Former Raiders Star Safety, Jack Tatum, Dies at 61

July 27, 2010

Jack TatumJack Tatum, who was once one of the most feared tacklers in the NFL, died Tuesday morning of a heart attack. His death was confirmed by longtime friend and ex Ohio State teammate, John Hicks. Tatum was 61 years old.

The man known as "The Assassin" was selected in the first round of the 1971 draft by the Oakland Raiders. Tatum served the Raiders for 9 out of his 10 NFL seasons, was a part of the 1976 Super Bowl Championship team and also earned 3 nods to the Pro Bowl.

Jack Tatum was a two-time All-American at Ohio State, where he began his college career as a running back, then was later moved to safety.

"We have lost one of our greatest Buckeyes. When you think of Ohio State defense, the first name that comes to mind is Jack Tatum. His loss touches every era of Ohio State players and fans."

Jim Tressel, Head Coach - Ohio State


Tatum, who was regarded as one of the most feared defensive players in the history of the NFL, was perhaps best known for the hit in which he paralyzed former New England Patriots wide receiver Darryl Stingley. The hit occurred during a 1978 pre-season game in which the Patriots wide out ran head on into Tatum on a crossing pattern. Stingley's 4th and 5th vertebrae were severed as a result of the devastating blow, leaving him paralyzed for the rest of his life. Stingley passed away in 2007.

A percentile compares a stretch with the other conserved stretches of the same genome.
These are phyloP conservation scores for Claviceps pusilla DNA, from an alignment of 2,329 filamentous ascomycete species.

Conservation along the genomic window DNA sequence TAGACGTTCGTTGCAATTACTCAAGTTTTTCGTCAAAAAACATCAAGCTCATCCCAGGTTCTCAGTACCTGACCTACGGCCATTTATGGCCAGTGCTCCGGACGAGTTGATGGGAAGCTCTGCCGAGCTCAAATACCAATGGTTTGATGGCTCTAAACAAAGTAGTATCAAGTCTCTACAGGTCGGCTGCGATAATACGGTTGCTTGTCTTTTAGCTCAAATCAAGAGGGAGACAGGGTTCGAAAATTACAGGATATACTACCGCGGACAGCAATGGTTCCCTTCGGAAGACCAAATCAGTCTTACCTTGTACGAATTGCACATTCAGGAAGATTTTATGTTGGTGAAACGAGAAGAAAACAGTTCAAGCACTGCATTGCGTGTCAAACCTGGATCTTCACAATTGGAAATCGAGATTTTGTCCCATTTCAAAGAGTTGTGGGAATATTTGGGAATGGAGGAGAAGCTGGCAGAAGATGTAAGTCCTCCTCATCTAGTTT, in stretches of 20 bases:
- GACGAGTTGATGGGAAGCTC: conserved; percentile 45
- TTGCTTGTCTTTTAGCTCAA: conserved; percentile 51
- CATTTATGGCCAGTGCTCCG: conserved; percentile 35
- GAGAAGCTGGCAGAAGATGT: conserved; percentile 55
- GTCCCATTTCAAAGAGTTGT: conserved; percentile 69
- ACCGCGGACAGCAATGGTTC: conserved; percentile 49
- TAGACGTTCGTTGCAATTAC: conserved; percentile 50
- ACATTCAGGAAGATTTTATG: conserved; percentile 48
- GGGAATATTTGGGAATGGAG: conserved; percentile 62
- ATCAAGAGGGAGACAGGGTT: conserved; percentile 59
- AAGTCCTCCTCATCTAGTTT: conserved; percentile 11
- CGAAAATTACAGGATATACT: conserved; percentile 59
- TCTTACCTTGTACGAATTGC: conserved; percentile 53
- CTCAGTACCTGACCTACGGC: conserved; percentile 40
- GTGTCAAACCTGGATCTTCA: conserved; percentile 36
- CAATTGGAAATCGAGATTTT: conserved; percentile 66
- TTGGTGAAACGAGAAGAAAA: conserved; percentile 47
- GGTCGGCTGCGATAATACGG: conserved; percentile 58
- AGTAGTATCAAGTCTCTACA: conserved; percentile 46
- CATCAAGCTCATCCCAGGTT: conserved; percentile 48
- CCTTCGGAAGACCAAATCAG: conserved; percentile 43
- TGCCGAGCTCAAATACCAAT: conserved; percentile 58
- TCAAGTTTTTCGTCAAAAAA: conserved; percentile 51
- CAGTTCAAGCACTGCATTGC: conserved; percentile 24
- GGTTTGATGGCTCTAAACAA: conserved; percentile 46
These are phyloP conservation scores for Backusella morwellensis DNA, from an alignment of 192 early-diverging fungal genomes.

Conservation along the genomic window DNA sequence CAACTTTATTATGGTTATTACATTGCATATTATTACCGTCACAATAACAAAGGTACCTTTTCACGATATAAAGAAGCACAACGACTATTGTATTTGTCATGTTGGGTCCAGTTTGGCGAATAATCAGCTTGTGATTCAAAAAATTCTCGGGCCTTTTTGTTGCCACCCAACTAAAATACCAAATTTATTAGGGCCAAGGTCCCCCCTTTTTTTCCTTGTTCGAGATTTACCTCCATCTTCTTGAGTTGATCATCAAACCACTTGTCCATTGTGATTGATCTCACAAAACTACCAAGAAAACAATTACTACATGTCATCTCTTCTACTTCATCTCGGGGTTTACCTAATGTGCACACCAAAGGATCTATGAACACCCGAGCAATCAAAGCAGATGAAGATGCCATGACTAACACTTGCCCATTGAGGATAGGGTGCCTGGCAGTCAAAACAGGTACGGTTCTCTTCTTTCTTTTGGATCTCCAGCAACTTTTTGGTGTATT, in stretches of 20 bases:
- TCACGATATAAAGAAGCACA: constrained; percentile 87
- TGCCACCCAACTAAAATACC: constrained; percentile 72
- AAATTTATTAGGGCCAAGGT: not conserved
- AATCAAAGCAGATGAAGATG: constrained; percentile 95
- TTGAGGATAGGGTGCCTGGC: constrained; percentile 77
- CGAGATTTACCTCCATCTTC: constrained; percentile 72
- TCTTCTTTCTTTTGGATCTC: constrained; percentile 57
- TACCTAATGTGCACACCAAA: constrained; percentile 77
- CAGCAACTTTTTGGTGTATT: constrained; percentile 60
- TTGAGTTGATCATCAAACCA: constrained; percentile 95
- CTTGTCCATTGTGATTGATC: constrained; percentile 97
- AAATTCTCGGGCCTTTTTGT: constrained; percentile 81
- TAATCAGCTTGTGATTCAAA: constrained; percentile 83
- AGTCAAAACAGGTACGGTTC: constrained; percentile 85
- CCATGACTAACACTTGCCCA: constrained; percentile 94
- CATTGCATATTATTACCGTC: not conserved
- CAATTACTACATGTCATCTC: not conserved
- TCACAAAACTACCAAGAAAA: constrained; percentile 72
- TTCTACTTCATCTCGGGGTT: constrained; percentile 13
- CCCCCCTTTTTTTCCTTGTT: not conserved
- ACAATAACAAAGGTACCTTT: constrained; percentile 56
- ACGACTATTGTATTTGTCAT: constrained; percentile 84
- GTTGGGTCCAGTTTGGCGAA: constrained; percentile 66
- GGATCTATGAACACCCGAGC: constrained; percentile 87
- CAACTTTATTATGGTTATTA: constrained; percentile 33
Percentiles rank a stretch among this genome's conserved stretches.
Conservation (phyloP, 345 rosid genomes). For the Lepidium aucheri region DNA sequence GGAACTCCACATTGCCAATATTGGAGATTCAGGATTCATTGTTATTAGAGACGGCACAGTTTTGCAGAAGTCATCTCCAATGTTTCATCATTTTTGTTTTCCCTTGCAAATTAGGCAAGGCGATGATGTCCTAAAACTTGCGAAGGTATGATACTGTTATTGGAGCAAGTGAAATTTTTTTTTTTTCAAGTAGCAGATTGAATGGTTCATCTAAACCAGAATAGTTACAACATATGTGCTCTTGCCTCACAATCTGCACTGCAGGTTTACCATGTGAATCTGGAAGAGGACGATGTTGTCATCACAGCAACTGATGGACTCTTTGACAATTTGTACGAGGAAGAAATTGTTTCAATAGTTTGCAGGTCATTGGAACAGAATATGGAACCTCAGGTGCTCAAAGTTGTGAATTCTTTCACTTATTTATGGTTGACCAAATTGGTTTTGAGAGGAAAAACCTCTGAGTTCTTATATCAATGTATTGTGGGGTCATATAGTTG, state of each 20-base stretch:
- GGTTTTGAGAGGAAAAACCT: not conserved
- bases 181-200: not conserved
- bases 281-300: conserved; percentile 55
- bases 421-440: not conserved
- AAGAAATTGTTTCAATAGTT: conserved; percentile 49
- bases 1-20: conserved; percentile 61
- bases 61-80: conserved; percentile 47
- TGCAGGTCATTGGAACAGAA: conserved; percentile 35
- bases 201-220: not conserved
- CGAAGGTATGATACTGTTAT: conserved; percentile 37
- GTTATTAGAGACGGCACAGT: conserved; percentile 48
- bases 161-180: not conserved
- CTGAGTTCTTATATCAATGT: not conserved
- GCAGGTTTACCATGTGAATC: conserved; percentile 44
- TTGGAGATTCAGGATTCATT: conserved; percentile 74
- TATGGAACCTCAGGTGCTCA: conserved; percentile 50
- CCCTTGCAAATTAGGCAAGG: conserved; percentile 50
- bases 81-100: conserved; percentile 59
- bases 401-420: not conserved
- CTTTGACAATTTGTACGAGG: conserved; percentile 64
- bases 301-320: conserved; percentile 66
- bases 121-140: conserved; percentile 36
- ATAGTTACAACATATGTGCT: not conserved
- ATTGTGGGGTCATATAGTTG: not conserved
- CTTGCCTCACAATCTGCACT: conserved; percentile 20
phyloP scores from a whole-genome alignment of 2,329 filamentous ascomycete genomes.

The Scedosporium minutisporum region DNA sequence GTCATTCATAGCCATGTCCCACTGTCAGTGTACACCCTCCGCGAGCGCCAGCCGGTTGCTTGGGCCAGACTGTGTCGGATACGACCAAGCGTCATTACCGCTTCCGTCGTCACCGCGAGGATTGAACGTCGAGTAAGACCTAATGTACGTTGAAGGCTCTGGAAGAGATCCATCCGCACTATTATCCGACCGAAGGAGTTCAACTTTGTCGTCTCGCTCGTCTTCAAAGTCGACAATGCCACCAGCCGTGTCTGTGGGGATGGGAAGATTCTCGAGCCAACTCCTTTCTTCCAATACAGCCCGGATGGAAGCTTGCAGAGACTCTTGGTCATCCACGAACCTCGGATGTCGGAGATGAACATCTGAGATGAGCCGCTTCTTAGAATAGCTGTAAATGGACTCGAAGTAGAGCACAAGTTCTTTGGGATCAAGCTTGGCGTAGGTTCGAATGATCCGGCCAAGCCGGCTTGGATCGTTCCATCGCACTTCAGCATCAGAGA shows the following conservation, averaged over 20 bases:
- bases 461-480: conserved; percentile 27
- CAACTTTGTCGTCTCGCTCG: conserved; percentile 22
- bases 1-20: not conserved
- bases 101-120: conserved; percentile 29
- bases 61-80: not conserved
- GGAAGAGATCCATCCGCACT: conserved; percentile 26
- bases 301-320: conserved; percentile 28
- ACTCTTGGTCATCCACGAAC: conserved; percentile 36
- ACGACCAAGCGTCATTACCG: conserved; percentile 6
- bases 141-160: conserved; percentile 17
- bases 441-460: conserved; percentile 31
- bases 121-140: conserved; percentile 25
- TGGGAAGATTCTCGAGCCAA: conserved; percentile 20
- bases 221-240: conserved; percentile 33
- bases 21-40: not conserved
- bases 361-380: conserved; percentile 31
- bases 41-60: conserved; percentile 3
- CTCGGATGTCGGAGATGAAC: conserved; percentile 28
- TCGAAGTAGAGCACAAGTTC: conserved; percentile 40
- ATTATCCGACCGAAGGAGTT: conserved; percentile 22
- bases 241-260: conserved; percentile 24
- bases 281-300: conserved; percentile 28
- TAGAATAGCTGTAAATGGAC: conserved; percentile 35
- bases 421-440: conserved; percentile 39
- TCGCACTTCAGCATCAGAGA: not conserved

Tatum alleges that he tried to visit Stingley in the hospital after the accident, but was immediately turned away by family members.

After nine seasons with the Oakland Raiders, Tatum finished out his career by playing one season with the Houston Oilers.

Later on in his life, Tatum had his own struggles. Due to complications caused by his Diabetes, Tatum ended up having all five the toes from his left foot amputated as a result of a staph infection. Later he also had much of his right leg removed due to an arterial blockage. Tatum devoted much of his life to increasing awareness of Diabetes.

Tatum created the Ohio-based Jack Tatum Fund for Youthful Diabetes, which finances diabetes research. He also served as co-chair of an annual fundraiser for the Central Ohio Diabetes Association, Celebrities for Diabetes, which is held during the week of The Ohio State-Michigan game in Columbus, Ohio.

Last year, the NFL Network ranked Jack Tatum at no. 6 in their list of Top Ten Most Feared Tacklers in NFL History.

Jack Tatum wrote three best-selling books, including: They Call Me Assassin in 1980, They Still Call Me Assassin in 1989, and Final Confessions of NFL Assassin Jack Tatum in 1996.

Tatum is survived by his widow, Denise, and their three children.

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